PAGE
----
There are several good color contrast analysis tools available. I’ve come to heavily depend upon some of them for analyzing text, but they all lack some functionality that I find I’m needing. I would like to be able to
- analyze text within images, and
- analyze text over top of background images or gradients.
To solve these problems I’ve developed a Chrome extension called the Color Contrast Analyzer for Chrome and it is now free to download in the Chrome Store. The tool analyzes screenshots of Web pages to determine, pixel-by-pixel, where the color contrast changes enough to pass a given WCAG 2 conformance level. You can choose to analyze a portion of a page, the visible portion of the page, or the entire webpage. The end result is a mask that shows outlines of all of the elements that pass the conformance level. This isn’t a tool to replace the functionality of all of the other color contrast tools I that I use – it is to compliment them.
Here is an example of a page that has a set of menus that does not have enough contrast along with the results the Color Contrast Analyzer produces.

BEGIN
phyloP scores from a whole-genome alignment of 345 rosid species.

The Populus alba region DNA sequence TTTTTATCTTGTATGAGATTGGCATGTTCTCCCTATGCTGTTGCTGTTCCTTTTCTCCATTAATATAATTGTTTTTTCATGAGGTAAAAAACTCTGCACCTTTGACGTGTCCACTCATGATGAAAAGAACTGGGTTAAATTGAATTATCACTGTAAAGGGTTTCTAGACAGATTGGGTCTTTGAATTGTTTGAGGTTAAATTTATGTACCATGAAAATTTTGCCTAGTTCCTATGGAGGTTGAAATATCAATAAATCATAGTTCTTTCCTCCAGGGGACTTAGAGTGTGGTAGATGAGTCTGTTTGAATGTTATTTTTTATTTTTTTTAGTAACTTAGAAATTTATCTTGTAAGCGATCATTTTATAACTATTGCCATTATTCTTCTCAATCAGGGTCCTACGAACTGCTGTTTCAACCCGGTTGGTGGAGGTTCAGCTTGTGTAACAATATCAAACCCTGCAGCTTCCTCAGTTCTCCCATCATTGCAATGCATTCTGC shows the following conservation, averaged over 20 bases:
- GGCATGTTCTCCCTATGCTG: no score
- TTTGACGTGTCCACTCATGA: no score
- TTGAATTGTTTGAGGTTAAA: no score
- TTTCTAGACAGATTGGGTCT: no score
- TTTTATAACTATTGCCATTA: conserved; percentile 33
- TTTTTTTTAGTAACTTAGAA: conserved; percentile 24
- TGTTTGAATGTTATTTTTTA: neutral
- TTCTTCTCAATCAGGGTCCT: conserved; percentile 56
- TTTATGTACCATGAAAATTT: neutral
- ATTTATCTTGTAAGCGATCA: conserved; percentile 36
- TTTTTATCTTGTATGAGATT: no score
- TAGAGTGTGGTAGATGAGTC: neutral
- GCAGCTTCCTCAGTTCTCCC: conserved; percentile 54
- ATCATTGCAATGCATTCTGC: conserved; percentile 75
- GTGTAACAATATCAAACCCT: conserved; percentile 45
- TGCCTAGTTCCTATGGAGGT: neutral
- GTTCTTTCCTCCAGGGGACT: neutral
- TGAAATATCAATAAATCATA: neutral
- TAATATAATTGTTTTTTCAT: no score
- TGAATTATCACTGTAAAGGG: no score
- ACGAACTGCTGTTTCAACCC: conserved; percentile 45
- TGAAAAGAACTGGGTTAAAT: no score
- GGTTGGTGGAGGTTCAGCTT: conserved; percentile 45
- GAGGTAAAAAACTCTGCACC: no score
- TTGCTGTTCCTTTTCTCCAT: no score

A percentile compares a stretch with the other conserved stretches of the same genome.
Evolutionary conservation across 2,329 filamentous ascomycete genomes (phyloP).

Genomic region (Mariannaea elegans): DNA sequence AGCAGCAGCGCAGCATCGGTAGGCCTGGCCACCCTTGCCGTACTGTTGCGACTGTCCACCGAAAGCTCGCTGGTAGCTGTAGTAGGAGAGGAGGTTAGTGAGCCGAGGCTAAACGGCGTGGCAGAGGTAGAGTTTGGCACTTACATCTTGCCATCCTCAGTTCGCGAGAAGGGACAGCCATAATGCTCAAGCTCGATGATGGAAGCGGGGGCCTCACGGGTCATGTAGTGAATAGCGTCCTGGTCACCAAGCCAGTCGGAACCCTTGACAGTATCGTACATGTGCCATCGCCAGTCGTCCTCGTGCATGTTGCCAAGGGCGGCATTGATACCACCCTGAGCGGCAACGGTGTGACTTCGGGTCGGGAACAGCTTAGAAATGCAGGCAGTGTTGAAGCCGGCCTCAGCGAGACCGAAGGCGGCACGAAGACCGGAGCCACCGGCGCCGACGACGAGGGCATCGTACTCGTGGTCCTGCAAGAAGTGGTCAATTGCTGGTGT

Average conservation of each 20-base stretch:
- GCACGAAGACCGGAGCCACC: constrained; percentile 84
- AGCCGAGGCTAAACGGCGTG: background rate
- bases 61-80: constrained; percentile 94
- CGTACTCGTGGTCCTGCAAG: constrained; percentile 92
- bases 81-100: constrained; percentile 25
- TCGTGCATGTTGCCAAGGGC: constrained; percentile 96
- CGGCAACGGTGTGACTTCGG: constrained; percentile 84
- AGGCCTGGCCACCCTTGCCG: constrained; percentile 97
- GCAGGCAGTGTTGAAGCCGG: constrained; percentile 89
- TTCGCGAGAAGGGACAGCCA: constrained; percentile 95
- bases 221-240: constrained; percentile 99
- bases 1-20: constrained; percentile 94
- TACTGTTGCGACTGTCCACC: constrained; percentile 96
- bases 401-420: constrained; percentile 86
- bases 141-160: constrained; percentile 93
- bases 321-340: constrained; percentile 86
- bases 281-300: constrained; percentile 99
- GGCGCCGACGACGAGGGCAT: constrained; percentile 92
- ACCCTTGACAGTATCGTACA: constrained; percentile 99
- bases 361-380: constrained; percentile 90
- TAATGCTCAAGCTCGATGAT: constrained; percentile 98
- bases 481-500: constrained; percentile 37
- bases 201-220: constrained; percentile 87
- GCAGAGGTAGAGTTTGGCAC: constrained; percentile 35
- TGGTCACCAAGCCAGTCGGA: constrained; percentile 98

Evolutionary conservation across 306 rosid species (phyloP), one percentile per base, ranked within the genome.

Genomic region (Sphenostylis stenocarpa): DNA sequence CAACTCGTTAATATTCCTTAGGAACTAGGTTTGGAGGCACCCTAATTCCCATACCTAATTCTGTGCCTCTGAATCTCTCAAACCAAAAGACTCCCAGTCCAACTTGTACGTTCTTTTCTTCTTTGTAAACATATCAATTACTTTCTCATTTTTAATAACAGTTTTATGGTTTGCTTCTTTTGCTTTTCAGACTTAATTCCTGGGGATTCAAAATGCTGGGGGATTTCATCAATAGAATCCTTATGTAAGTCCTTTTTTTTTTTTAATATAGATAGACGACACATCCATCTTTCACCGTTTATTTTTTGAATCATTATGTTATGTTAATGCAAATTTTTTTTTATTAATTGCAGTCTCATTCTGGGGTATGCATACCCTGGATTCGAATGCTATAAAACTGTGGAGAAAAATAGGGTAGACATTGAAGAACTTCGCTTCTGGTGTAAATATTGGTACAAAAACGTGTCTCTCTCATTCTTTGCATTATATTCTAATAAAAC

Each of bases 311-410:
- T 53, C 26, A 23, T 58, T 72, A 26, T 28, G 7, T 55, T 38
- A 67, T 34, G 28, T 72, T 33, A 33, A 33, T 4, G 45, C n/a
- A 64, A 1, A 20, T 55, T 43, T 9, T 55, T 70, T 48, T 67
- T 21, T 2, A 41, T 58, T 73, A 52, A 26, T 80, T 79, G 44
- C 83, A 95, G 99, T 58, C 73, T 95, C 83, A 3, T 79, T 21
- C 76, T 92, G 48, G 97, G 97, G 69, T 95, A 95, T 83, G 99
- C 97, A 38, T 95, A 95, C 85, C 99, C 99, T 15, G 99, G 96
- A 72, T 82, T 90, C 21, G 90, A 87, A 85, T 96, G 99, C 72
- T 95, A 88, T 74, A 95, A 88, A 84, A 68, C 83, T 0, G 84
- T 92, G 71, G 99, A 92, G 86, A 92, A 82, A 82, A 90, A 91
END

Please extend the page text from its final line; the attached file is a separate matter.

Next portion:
Because the menus are not outlined, that means they don’t have enough contrast to meet the given conformance level.
Because this tool examines a page pixel-by-pixel, it can analyze text over top of background images. Here is an example of some text placed over an image along with the results, showing the text does have sufficient contrast over top of the image.
It also works for text over gradients. This is an example of where the gradient eventually transitions to a color that does not provide enough contrast.
In addition to analyzing webpages, it can analyze almost any file that Chrome can open from your local computer. This includes JPEG, PNG, and PDF files. With PDF files you will be limited to analyzing the entire visible portion of the document as opposed to using the other selection tools.
It is important to remember that the WCAG 2 color contrast ratios only apply to text. Additionally, there are certain types of text that WCAG 2 makes exemptions for, like logos, inactive form elements, purely decorative text, or incidental text in photos. For not-text items like borders and other graphical elements, while these ratios can be helpful in determining if items have enough contrast, the WCAG 2 ratios do not address these types of elements.
For the record, here are the other color contrast tools I depend upon.